Cosmogenic surface exposure dating

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It was discovered about a decade ago that cosmic ray interaction with silica and oxygen in quartz produced measurable amounts of the isotopes Beryllium-10 and Aluminium-26.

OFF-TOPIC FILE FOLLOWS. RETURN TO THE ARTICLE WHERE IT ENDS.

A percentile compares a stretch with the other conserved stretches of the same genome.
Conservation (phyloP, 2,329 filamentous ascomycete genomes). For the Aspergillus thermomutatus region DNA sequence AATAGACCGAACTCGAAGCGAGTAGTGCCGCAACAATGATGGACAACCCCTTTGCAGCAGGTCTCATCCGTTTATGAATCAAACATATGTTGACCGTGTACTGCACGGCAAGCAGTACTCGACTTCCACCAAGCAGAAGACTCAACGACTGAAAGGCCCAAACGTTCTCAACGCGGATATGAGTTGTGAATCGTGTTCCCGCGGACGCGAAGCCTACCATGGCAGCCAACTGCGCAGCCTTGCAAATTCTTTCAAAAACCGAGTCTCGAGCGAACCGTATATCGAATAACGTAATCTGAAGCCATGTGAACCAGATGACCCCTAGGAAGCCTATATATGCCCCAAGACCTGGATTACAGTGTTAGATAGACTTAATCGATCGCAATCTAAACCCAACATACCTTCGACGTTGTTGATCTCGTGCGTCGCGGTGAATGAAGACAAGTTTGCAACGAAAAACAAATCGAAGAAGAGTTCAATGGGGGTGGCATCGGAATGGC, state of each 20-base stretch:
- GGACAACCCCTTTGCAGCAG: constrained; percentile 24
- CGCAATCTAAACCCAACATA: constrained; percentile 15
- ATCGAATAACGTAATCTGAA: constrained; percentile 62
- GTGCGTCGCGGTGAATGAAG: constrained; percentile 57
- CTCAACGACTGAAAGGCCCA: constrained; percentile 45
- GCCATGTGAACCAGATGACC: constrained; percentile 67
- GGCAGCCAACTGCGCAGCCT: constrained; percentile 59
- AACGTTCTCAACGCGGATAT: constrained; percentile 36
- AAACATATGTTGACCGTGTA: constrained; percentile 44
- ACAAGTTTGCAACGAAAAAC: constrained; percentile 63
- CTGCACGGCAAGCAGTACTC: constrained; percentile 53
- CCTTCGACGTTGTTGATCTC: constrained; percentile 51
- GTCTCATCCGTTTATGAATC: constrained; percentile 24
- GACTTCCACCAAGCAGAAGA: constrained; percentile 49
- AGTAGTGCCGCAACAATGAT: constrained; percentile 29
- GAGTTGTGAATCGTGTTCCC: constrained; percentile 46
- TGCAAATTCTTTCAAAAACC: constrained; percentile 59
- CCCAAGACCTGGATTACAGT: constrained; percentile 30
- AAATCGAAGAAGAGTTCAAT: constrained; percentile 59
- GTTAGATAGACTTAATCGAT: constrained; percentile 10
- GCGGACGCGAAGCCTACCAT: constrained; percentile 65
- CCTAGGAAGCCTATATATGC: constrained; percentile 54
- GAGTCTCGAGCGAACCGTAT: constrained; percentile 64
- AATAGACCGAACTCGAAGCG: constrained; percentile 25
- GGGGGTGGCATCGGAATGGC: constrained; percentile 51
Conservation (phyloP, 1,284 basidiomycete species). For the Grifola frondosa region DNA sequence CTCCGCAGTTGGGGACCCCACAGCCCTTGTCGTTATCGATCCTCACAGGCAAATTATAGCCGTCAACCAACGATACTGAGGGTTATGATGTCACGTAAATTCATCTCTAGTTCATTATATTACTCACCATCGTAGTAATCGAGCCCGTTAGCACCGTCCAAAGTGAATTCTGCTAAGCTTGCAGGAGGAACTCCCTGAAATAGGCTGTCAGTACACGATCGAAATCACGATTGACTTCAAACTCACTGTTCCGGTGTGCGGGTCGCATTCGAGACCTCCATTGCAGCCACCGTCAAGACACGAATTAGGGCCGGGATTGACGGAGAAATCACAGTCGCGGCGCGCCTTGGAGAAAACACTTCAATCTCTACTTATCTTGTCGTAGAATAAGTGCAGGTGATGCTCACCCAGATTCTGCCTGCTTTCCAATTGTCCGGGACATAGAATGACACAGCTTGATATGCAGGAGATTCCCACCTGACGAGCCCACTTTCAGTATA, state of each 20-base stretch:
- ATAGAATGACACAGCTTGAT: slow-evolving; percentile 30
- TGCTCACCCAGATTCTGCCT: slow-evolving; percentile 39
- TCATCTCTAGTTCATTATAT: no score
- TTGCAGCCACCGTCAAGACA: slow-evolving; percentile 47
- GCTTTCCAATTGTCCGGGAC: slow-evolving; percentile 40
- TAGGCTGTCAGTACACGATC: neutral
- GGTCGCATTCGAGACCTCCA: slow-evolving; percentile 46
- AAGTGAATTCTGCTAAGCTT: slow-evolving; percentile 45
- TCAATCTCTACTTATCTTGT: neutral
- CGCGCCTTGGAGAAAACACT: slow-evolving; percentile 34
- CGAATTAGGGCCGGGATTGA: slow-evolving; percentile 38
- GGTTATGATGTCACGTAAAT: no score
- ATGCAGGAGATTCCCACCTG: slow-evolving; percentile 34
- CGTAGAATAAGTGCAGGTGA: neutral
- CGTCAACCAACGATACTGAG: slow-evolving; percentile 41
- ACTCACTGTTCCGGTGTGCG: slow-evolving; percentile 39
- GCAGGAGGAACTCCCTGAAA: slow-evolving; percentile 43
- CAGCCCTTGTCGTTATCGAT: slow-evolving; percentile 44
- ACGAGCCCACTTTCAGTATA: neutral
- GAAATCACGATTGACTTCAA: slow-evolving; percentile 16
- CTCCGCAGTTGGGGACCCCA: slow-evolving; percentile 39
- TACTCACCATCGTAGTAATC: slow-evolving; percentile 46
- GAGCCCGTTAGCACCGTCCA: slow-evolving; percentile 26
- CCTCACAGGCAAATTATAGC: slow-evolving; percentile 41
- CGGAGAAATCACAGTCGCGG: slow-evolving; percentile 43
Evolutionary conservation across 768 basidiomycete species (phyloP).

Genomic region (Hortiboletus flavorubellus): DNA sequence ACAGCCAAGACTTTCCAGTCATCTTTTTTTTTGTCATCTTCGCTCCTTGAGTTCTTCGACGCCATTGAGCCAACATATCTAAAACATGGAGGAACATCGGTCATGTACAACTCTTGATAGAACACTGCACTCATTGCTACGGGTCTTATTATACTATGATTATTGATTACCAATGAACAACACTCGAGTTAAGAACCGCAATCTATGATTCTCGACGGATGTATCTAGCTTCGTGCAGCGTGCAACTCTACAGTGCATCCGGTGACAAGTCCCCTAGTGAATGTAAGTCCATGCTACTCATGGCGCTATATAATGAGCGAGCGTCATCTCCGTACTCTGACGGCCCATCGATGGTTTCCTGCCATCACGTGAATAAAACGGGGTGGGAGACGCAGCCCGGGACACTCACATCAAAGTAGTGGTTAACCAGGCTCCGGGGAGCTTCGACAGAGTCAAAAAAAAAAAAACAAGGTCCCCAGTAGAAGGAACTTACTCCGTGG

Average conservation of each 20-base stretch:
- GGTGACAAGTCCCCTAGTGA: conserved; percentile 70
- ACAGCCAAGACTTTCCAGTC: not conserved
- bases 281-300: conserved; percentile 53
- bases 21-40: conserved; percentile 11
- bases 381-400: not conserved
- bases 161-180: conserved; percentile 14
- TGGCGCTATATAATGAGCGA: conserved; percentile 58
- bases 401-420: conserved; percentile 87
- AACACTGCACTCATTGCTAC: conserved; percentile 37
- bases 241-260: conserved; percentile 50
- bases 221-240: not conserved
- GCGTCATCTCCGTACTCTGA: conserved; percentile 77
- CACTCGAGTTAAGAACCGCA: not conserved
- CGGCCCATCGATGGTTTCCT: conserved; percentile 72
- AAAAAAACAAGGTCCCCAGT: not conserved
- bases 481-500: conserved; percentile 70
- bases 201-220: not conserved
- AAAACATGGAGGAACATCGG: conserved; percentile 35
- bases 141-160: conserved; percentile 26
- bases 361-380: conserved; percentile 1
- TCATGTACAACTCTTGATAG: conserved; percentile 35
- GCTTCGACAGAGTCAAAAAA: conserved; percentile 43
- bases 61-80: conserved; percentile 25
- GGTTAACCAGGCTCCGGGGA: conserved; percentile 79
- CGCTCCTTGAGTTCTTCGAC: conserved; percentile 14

In rock and other materials of similar density, most of the cosmic ray flux is absorbed within the first meter of exposed material in reactions that produce new isotopes called cosmogenic nuclides.Theoretically, exposures of surfaces from between a few thousand to about 10 million years old can be dated by the measurement of the Be-10 and Al-26 isotopes. | Using cosmogenic nuclides in glacial geology | Sampling strategies cosmogenic nuclide dating | Difficulties in cosmogenic nuclide dating | Calculating an exposure age | Further Reading | References | Comments | Cosmogenic nuclide dating can be used to determine rates of ice-sheet thinning and recession, the ages of moraines, and the age of glacially eroded bedrock surfaces.At Earth's surface most of these nuclides are produced by neutron spallation.Cosmogenic surface exposure dating has been applied to date numerous moraines worldwide.

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